The Turkish market finds itself in demand, with European companies relocating their production facilities there, and the country gradually switching to green energy, according to GEMS Legal Schindhelm Partner Senem Kathrin Gucluer.
"Turkey has a very high inflation rate – much higher compared to other European countries," Gucluer says. "Similarly to Europe, we also have high prices, affecting businesses and the populace." As for the transactions, Gucluer highlights a few active sectors. "Recently, a quite large deal was announced – the Swarowski group made a big investment in Turkey," she says. "Additionally, the Turkish automotive sector remains quite strong, as we are manufacturing and supplying European markets with automobile parts."
Gucluer notes that tourism has always been a big part of the Turkish economy, and this remains true nowadays, as tourists bring in foreign currency. "Since the war, many Ukrainian and Russian citizens have arrived, and areas around the Mediterranean Sea remain particularly attractive to them," she points out. According to Gucluer, "the newcomers are buying significant amounts of real estate, in particular, because Turkey is not a part of the EU community and did not join in the sanctions against Russia. However, the Turkish banks are still very careful," so that needs to be taken into account, she says.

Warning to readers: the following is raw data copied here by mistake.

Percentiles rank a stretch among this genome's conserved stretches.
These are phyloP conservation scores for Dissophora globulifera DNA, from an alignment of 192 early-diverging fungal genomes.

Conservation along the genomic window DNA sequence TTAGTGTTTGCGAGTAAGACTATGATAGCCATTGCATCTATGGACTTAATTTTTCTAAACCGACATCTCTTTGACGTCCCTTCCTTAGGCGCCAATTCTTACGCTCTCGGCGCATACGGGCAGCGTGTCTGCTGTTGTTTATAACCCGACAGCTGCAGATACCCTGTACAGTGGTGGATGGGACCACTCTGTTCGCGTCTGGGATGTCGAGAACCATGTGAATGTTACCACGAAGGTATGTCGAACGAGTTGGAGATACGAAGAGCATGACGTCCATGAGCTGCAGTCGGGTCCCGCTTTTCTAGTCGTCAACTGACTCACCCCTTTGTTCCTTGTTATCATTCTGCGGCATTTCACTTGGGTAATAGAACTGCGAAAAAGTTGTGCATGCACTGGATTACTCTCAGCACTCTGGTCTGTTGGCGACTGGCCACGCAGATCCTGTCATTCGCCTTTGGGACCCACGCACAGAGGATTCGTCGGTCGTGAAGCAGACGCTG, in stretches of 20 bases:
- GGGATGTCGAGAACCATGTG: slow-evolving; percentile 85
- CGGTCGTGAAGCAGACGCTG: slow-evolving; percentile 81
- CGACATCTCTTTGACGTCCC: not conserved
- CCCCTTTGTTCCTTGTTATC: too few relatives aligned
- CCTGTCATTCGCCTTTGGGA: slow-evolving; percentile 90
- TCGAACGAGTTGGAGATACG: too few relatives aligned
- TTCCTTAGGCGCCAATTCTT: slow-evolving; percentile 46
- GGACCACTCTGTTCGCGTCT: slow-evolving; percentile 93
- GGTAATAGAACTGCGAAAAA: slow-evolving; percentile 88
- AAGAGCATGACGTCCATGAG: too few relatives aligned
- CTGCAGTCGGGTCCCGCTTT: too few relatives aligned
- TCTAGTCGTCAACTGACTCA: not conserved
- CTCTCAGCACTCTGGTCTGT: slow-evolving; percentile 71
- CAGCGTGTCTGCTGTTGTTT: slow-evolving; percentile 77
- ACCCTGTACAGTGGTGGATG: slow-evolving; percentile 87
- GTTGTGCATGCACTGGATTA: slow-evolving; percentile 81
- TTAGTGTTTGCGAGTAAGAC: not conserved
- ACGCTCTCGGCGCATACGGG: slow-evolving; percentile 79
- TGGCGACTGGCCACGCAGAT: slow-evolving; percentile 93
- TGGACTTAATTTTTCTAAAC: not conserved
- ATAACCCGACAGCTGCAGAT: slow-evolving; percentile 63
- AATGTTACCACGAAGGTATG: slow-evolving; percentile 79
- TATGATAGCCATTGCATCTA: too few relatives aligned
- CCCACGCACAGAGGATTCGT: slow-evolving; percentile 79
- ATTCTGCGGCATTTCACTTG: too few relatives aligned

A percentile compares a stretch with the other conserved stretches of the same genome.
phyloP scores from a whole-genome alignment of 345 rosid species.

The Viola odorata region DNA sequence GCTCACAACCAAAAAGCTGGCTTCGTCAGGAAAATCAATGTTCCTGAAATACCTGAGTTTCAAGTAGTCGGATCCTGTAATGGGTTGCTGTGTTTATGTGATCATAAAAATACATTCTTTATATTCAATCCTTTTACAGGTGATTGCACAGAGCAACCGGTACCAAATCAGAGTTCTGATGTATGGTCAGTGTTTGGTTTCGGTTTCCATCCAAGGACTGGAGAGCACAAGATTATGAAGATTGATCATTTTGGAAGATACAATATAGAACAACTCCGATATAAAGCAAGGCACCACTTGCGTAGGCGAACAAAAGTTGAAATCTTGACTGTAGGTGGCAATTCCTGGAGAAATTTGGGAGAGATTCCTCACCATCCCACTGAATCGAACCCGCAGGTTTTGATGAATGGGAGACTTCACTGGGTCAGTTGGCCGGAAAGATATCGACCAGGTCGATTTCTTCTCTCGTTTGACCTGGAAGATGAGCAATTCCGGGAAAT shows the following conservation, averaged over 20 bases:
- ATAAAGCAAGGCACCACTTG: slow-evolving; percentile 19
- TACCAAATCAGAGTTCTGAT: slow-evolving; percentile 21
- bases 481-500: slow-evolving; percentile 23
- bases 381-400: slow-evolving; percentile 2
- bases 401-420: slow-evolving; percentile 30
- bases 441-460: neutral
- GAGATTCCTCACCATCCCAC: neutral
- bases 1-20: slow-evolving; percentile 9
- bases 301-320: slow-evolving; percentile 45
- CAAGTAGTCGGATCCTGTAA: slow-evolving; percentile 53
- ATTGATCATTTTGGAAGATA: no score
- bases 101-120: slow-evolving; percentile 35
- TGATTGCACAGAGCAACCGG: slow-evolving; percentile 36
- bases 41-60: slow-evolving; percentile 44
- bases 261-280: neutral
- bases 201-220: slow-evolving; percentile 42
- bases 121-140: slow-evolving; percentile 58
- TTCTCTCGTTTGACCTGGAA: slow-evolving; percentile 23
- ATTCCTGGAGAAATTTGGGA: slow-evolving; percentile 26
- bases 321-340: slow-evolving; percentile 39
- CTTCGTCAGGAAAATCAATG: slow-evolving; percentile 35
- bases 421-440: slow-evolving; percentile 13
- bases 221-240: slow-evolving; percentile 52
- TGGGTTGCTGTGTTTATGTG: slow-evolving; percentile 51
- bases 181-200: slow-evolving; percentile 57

Gucluer also highlights some positive developments. "Since the COVID-19 pandemic and then the Russian invasion of Ukraine, the demand for the Turkish market has increased," she notes. "European companies, some of them specialized in chemical and special system production, are now establishing production facilities in Turkey. This was also partly influenced by inflation in Turkey, as investors who hold foreign currencies find doing business here financially profitable also in terms of the low-cost labor force."
Gucluer adds that the government is supporting such investments. "To attract foreign investors and currency, the government also adopted special incentives," she says. "These incentives are primarily related to taxes – if companies bring foreign currency to Turkey under certain conditions, corporate tax can be decreased by 75%."
"Yet another important trend in Turkey is switching to green energy," Gucluer notes. "There is an increase in wind and solar energy projects, and Turkey is an interesting country for hydro energy, as it has a significant surface water potential." On a not completely unrelated note, she says "another hotly discussed topic is the export of cement and concrete, since their production requires a lot of energy and produces a considerable amount of carbon dioxide."